By Indiewire | Indiewire November 15, 2006 at 5:46AM
"Who the %$#! is Jackson Pollock?" director Harry Moses has spent his career in television and film, for the past 20 years on behalf of his company, The Mosaic Group, Inc. Prior to forming the company, Moses worked with CBS News, producing for "60 Minutes." Moses has been honored with Emmy, Peabody, and Directors Guild of America awards, as well as a lifetime achievement award from the National Academy of Television Arts and Sciences for his work on "60 Minutes." In his latest effort, Moses chronicles the story of Teri Horton, a 73 year-old former long-haul truck driver with an eighth grade education who bought a painting in a thrift shop for five dollars. What she didn't know was that the painting may very well be by Abstract Expressionist Jackson Pollock, and that the painting would result in a clash with the biggest powers in the art world and perhaps change forever the way art is authenticated. Picturehouse will open the doc at the IFC Center in New York City and the Jacob Burns Center in Pleasantville, NY beginning Friday, November 15.
What initially attracted you to filmmaking, and how has that interest
evolved during your career.
I've been making documentaries since the late 1960s. I decided I wanted to do this for a living after watching a stunning documentary called "Crisis Behind a Presidential Commitment" on ABC in 1963. The film told the story of two black students, James Hood and Vivian Malone, who defied Governor George Wallace to enroll at the University of Alabama. The film was produced by Drew Associates, which hired me as an associate producer on five Bell Telephone hours for NBC some four years later. It was a great way to learn how to make films and I have never looked back.
Are there other aspects of filmmaking that you would still like to explore?
I've been lucky enough to do just about everything I've wanted to as a filmmaker. This has included doing almost 100 stories for "60 Minutes" over the years plus directing three docudramas for television. The most memorable was a dramatization of the trial of Bernhard Goetz in which the script was an edited version of the actual trial transcript but the roles were played by actors.
Please talk about how the initial idea for "Who the %$#! is Jackson Pollock?" came about.
The initial idea for the Pollock film came from a lunch I had with one of the characters in the film who mentioned in passing that he was representing a painting which had been purchased for five dollars in a thrift shop, had since been proven to be a Jackson Pollock, and was now worth in excess of $50 million. I thought that was a pretty interesting story and set about trying to make it happen.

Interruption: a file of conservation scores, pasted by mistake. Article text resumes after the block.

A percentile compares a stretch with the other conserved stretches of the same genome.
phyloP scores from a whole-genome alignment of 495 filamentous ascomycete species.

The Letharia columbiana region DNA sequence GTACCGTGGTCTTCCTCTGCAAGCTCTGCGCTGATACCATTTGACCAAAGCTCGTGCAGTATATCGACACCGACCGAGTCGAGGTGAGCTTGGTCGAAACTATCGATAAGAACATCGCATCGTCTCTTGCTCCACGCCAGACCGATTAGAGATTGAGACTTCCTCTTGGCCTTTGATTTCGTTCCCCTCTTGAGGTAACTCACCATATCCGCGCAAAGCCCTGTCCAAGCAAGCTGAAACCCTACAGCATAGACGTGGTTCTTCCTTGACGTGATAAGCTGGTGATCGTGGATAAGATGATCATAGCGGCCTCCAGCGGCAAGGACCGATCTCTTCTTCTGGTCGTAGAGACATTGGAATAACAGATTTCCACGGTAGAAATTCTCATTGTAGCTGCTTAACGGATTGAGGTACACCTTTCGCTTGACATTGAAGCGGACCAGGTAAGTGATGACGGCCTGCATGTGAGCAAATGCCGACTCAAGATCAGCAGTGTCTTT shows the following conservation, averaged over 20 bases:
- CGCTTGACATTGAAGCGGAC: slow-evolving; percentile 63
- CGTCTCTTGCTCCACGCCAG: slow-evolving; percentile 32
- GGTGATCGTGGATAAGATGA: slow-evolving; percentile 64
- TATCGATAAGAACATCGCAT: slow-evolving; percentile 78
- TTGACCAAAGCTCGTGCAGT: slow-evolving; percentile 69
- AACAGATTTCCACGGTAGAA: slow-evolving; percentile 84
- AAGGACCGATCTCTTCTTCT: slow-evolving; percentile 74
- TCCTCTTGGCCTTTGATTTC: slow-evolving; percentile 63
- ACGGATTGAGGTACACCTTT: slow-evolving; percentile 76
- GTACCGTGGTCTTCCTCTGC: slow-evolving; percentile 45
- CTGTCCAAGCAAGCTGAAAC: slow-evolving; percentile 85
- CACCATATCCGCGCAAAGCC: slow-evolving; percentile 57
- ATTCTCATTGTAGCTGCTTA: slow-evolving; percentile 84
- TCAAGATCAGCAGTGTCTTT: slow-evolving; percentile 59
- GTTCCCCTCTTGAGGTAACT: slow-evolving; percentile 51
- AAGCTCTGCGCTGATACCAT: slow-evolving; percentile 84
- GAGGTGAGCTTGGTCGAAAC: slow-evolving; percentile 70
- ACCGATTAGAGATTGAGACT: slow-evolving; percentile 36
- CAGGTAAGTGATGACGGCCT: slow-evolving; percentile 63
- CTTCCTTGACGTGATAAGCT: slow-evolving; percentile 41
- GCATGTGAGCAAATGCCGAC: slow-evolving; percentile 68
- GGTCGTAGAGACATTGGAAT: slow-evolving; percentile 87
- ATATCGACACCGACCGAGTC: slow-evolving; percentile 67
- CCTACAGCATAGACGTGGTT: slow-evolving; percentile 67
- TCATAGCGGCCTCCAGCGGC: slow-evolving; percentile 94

Elaborate a bit on your approach to making the film.
I never think about a particular approach to a film before it's made because I try not to impose myself on the material. If you pay attention to the material it will usually tell you what approach to take.
How did the financing for the film come together?
The financing for the film came together because my executive producer, Don Hewitt, knew Michael Lynne, the chairman of New Line Cinema, and persuaded him to finance the project.
Who/what are some of the creative influences that have had the biggest
impact on you?
My two major creative influences were Bob Drew, who was the driving force behind cinema verite, and Don Hewitt, whose storytelling genius was the driving force behind "60 Minutes."
What are some of your all-time favorite films?
My all time favorite films include "The Treasure of Sierra Madre," "The Battle of Algiers," "In Cold Blood" and "Paths of Glory." All are great stories and all possess the necessary amount of grit. Recent favorites are few and far between. I liked "Capote" and "The Queen" but not too much else.
What are your interests outside of film?
My interests outside of film? Teaching. I was on the faculty for three years at the J School at Columbia and am currently teaching a course in documentary filmmaking and investigative reporting at Quinnipiac University. I also play a pretty good game of tennis and an atrocious game of golf.
Please share an achievement from your career so far that you are most proud of.
The career achievement I'm most proud of would have to be the two nominations I received for best director of a documentary from the DGA, one of which won the award.